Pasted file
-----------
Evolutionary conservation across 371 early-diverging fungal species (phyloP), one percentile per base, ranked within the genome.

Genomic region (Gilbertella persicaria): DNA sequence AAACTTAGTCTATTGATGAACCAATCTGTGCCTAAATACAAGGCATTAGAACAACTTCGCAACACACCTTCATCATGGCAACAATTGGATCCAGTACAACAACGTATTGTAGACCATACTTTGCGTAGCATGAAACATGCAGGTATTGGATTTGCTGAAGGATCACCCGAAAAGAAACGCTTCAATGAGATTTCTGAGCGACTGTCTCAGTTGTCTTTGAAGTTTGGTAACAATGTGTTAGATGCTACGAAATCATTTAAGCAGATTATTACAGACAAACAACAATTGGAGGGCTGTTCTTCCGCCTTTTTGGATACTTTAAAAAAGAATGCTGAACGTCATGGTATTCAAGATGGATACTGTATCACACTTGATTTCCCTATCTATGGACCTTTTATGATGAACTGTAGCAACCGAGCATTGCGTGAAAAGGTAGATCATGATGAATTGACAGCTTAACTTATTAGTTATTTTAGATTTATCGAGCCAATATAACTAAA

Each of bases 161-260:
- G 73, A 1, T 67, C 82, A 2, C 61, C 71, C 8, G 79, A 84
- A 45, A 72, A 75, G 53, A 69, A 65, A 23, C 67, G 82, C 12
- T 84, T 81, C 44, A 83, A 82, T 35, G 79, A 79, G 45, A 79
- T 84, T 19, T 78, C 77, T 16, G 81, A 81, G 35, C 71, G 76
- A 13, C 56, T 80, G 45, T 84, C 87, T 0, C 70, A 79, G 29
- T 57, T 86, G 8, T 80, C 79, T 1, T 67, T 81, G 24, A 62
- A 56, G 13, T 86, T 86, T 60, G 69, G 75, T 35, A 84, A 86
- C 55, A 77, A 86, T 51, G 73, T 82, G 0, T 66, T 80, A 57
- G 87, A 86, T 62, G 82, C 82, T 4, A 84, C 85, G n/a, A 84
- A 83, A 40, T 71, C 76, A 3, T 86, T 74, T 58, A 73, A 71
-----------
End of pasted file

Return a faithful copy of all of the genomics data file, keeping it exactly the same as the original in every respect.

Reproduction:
Evolutionary conservation across 371 early-diverging fungal species (phyloP), one percentile per base, ranked within the genome.

Genomic region (Gilbertella persicaria): DNA sequence AAACTTAGTCTATTGATGAACCAATCTGTGCCTAAATACAAGGCATTAGAACAACTTCGCAACACACCTTCATCATGGCAACAATTGGATCCAGTACAACAACGTATTGTAGACCATACTTTGCGTAGCATGAAACATGCAGGTATTGGATTTGCTGAAGGATCACCCGAAAAGAAACGCTTCAATGAGATTTCTGAGCGACTGTCTCAGTTGTCTTTGAAGTTTGGTAACAATGTGTTAGATGCTACGAAATCATTTAAGCAGATTATTACAGACAAACAACAATTGGAGGGCTGTTCTTCCGCCTTTTTGGATACTTTAAAAAAGAATGCTGAACGTCATGGTATTCAAGATGGATACTGTATCACACTTGATTTCCCTATCTATGGACCTTTTATGATGAACTGTAGCAACCGAGCATTGCGTGAAAAGGTAGATCATGATGAATTGACAGCTTAACTTATTAGTTATTTTAGATTTATCGAGCCAATATAACTAAA

Each of bases 161-260:
- G 73, A 1, T 67, C 82, A 2, C 61, C 71, C 8, G 79, A 84
- A 45, A 72, A 75, G 53, A 69, A 65, A 23, C 67, G 82, C 12
- T 84, T 81, C 44, A 83, A 82, T 35, G 79, A 79, G 45, A 79
- T 84, T 19, T 78, C 77, T 16, G 81, A 81, G 35, C 71, G 76
- A 13, C 56, T 80, G 45, T 84, C 87, T 0, C 70, A 79, G 29
- T 57, T 86, G 8, T 80, C 79, T 1, T 67, T 81, G 24, A 62
- A 56, G 13, T 86, T 86, T 60, G 69, G 75, T 35, A 84, A 86
- C 55, A 77, A 86, T 51, G 73, T 82, G 0, T 66, T 80, A 57
- G 87, A 86, T 62, G 82, C 82, T 4, A 84, C 85, G n/a, A 84
- A 83, A 40, T 71, C 76, A 3, T 86, T 74, T 58, A 73, A 71